Third time’s a Charm!

Stanstead Journal - - FROM PAGE ONE - Vic­to­ria Vanier Stanstead

You know you’ve been to a suc­cess­ful Town­ship­pers’ Day when there is so much go­ing on that the day just flies by. And that was the case, last Satur­day, for many of the thou­sands of vis­i­tors who at­tended the Town­ship­pers’ As­so­ci­a­tion’s an­nual event, held this year in Stanstead.

An im­pos­si­ble task to visit ev­ery tent, ev­ery spe­cial ac­tiv­ity put on by lo­cal or­ga­ni­za­tions and ev­ery mu­si­cal per­for­mance, but what I did see was im­pres­sive. Many of the ven­dor ta­bles were manned by lo­cal ar­ti­sans and food pro­duc­ers with a nice va­ri­ety of unique items like MarieJo­hanne Gagné’s bath bomb cup­cakes and Misty Poitras’ home-made bath prod­ucts and laun­dry soap. A craft­ing group of five women from both sides of the bor­der, Diane Bertrand, Linda Keymer, Brenda Odegard, Cindy Pate­naude and Sylvia Poirier, had a fan­tas­tic as­sort­ment of hand­i­crafts like quilts, jew­ellery and won­der­fully whim­si­cal, hand-sewn cup­cake and cake dec­o­ra­tions.

Po­lice or­ga­ni­za­tions such as the Sureté du Québec and the RCMP usu­ally run in­for­ma­tion kiosks at T-day and this year, be­cause of Stanstead’s po­si­tion on the map, they had com­pany: rep­re­sen­ta­tives from the In­ter­na­tional Bor­der En­force­ment Team (IBET) had a kiosk in the Pat Burns Arena. “Peo­ple have a lot of ques­tions about the bor­der; we deal with se­cu­rity, not com­merce. We’ve come here be­fore to the Haskell and to the town to ad­dress the coun­cil­lors, but it’s the first time we’ve come to this kind of ac­tiv­ity,” ex­plained the Pa­trol Agent in Charge of the New­port Bor­der Pa­trol Sta­tion, Fer­nando Bel­tram, who was at the booth with his Cana­dian coun­ter­part from the RCMP, Of­fi­cer Cyn­thia Mélaçon. “The con­cept for in­ter­na­tional teams all along the bor­der came right af­ter the 911 at­tacks and this one here is one of the best, al­ways be­ing used as a model, partly due to the lead­er­ship of Greg Bishop,” added Mr. Bel­tram.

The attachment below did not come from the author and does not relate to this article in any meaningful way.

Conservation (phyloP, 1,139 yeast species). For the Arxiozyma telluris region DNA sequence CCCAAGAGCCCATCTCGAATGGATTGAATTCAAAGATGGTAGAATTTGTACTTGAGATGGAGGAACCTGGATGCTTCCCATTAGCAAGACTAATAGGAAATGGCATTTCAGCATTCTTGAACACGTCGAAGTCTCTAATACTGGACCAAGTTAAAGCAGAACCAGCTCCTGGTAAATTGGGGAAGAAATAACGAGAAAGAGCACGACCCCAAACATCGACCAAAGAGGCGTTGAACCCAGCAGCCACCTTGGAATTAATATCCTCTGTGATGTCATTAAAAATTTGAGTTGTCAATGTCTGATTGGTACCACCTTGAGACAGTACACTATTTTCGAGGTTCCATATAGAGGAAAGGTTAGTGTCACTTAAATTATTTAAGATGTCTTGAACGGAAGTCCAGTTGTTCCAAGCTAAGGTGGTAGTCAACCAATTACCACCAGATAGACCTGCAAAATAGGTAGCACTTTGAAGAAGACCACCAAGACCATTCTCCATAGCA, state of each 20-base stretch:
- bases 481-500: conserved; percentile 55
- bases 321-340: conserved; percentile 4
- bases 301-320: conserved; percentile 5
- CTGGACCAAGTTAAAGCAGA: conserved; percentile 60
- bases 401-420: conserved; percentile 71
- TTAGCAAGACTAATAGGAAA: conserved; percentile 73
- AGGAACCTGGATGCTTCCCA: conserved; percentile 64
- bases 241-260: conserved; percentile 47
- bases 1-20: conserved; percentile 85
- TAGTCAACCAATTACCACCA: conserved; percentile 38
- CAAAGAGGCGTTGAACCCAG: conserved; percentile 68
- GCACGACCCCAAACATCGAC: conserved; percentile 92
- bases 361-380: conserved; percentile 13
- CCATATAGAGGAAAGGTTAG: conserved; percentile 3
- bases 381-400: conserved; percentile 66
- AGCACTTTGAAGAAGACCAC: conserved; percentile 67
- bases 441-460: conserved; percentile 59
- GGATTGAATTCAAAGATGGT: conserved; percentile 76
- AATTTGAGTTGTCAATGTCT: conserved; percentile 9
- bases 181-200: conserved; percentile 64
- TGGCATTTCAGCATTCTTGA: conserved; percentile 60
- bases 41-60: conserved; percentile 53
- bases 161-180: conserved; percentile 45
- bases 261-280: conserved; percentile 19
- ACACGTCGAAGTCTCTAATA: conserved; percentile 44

Mov­ing out­side af­ter tour­ing the new arena, there were groups of peo­ple all over the main site, which was nestled in be­tween the Manoir Stanstead and the arena , talk­ing and en­joy­ing the sun or check­ing out the food and craft booths set up out­side. Scouts Canada were mak­ing a first ap­pear­ance at a Town­ship­pers’ Day event. Al­ways look­ing for new mem­bers and vol­un­teers, they set up a huge climb­ing wall that peo­ple could try out to at­tract at­ten­tion.

Not far from the climb­ing wall a game of ‘cow patty bingo’ was go­ing on as the pa­tient play­ers watched and waited for “Red Dawn”, the cow, to make her ‘move’. Or­ga­nized by three teach­ers from Sun­ny­side Ele­men­tary, Emily Grey, Tammy Mosher and Co­lette Roy, the ac­tiv­ity raised $950 for the school. Emily Young won the $50 prize by choos­ing lucky num­ber 113. Red Dawn was gra­ciously pro­vided and trans­ported by Greyledge Sim­men­tals, from Cook­shire, for the oc­ca­sion.

There was no short­age of kids want­ing to try out the cir­cus equip­ment of Michael Jean­son, like Shayde and Raeanna Brus of Stanstead. Asked if her chil­dren were find­ing lots to do at Town­ship­pers’ Day, their Mom an­swered,

“Oh yeah. They’re hav­ing a great time!” Teenagers Molly De­sormeaux and Trevor Perkins, a young, in­ter­na­tional cou­ple com­ing from, re­spec­tively, Stanstead and West­more, Ver­mont, also looked like they were en­joy­ing the day. “We’re hav­ing fun and it’s a good turnout. We re­ally en­joyed go­ing to the booth of the lo­cal bak­ery,” said Molly who had also had her face painted.

Mu­sic per­for­mances went on all af­ter­noon in the beau­ti­ful Chapel of the Manoir Stanstead although I only made it to one. I fi­nally got to hear the Choromondo Choir who made an im­pres­sive en­trance for their per­for­mance, walk­ing through the au­di­ence singing as choir mas­ter Alynna Har­ris beat a large, an­i­mal skin drum. I don’t know if it was the first time that the Choir had ever per­formed in the Manoir’s Chapel, how­ever, the room’s acous­tics seemed per­fect for their beau­ti­ful voices.

Late in the af­ter­noon, when the day was just about done, I spoke with Stanstead mayor Philippe Du­til who was get­ting ready to join up with the vol­un­teer clean-up crew. “It was an amaz­ing day – all the events were well-or­ga­nized. Most peo­ple I spoke with said it was the best Town­ship­pers’ Day they’d been to,” he com­mented.

Town­ship­pers’ As­so­ci­a­tion’s Ex­ec­u­tive Di­rec­tor, Ingrid Marini, also had a smile on her face at the end of the day. “It was an ab­so­lutely in­cred­i­ble day. I’ve seen noth­ing but smiles on the faces of vis­i­tors and com­mit­tee mem­bers. We had a won­der­ful va­ri­ety of en­ter­tain­ment and per­for­mances from di­verse in­di­vid­u­als and artists that re­ally demon­strated the rich­ness of the re­gion,” com­mented Ms. Marini. It seemed like the only snag was run­ning out of park­ing in the park­ing area for a lit­tle while. She was also im­pressed with the hos­pi­tal­ity of ev­ery­one, in­clud­ing that of lo­cal res­i­dent Ge­orge Weller who took Ms. Marini on a quick plane ride so she could see the big event from the skies.

“The whole com­mit­tee also did an ex­cel­lent job of keep­ing to bud­get and the com­mu­nity was very gen­er­ous with their spon­sor­ships and do­na­tions to the Silent Auc­tion,” con­cluded the Ex­ec­u­tive Di­rec­tor.

photo Stanstead Jour­nal

Renelle Du­til and her hus­band, Stanstead mayor Philippe Du­til, en­joy a quick squeeze to­gether at T-Day.

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